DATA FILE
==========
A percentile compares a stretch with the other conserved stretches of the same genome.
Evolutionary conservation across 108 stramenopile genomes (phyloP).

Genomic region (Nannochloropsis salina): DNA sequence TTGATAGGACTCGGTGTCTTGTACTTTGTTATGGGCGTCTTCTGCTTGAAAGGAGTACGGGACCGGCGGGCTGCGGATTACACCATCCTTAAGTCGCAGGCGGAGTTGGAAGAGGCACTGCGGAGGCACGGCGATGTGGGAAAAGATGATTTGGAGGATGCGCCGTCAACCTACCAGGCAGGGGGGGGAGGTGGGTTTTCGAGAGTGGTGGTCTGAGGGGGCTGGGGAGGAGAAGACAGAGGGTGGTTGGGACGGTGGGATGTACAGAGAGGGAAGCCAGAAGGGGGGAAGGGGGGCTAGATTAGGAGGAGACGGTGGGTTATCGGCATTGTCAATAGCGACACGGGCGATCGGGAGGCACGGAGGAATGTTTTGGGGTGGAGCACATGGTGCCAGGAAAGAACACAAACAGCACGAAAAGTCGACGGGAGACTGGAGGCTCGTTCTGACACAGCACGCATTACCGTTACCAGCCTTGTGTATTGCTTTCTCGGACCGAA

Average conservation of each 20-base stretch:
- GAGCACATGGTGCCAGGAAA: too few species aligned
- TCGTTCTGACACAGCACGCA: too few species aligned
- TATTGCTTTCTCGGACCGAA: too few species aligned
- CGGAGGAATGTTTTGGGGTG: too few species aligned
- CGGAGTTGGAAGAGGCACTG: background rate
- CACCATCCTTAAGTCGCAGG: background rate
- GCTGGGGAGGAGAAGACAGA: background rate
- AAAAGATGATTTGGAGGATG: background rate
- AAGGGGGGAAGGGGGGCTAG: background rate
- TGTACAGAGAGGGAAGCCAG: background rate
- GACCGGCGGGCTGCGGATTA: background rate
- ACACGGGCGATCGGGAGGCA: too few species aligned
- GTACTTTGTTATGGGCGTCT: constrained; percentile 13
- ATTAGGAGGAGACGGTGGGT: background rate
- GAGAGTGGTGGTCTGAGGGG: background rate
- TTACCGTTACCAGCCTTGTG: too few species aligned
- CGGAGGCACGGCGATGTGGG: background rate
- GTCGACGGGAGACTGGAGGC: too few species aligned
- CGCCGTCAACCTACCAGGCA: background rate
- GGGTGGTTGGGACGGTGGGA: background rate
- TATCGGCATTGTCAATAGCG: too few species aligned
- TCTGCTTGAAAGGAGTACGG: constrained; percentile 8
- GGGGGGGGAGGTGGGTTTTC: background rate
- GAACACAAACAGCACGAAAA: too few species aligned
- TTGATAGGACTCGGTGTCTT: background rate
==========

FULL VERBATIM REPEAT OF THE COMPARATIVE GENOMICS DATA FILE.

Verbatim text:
A percentile compares a stretch with the other conserved stretches of the same genome.
Evolutionary conservation across 108 stramenopile genomes (phyloP).

Genomic region (Nannochloropsis salina): DNA sequence TTGATAGGACTCGGTGTCTTGTACTTTGTTATGGGCGTCTTCTGCTTGAAAGGAGTACGGGACCGGCGGGCTGCGGATTACACCATCCTTAAGTCGCAGGCGGAGTTGGAAGAGGCACTGCGGAGGCACGGCGATGTGGGAAAAGATGATTTGGAGGATGCGCCGTCAACCTACCAGGCAGGGGGGGGAGGTGGGTTTTCGAGAGTGGTGGTCTGAGGGGGCTGGGGAGGAGAAGACAGAGGGTGGTTGGGACGGTGGGATGTACAGAGAGGGAAGCCAGAAGGGGGGAAGGGGGGCTAGATTAGGAGGAGACGGTGGGTTATCGGCATTGTCAATAGCGACACGGGCGATCGGGAGGCACGGAGGAATGTTTTGGGGTGGAGCACATGGTGCCAGGAAAGAACACAAACAGCACGAAAAGTCGACGGGAGACTGGAGGCTCGTTCTGACACAGCACGCATTACCGTTACCAGCCTTGTGTATTGCTTTCTCGGACCGAA

Average conservation of each 20-base stretch:
- GAGCACATGGTGCCAGGAAA: too few species aligned
- TCGTTCTGACACAGCACGCA: too few species aligned
- TATTGCTTTCTCGGACCGAA: too few species aligned
- CGGAGGAATGTTTTGGGGTG: too few species aligned
- CGGAGTTGGAAGAGGCACTG: background rate
- CACCATCCTTAAGTCGCAGG: background rate
- GCTGGGGAGGAGAAGACAGA: background rate
- AAAAGATGATTTGGAGGATG: background rate
- AAGGGGGGAAGGGGGGCTAG: background rate
- TGTACAGAGAGGGAAGCCAG: background rate
- GACCGGCGGGCTGCGGATTA: background rate
- ACACGGGCGATCGGGAGGCA: too few species aligned
- GTACTTTGTTATGGGCGTCT: constrained; percentile 13
- ATTAGGAGGAGACGGTGGGT: background rate
- GAGAGTGGTGGTCTGAGGGG: background rate
- TTACCGTTACCAGCCTTGTG: too few species aligned
- CGGAGGCACGGCGATGTGGG: background rate
- GTCGACGGGAGACTGGAGGC: too few species aligned
- CGCCGTCAACCTACCAGGCA: background rate
- GGGTGGTTGGGACGGTGGGA: background rate
- TATCGGCATTGTCAATAGCG: too few species aligned
- TCTGCTTGAAAGGAGTACGG: constrained; percentile 8
- GGGGGGGGAGGTGGGTTTTC: background rate
- GAACACAAACAGCACGAAAA: too few species aligned
- TTGATAGGACTCGGTGTCTT: background rate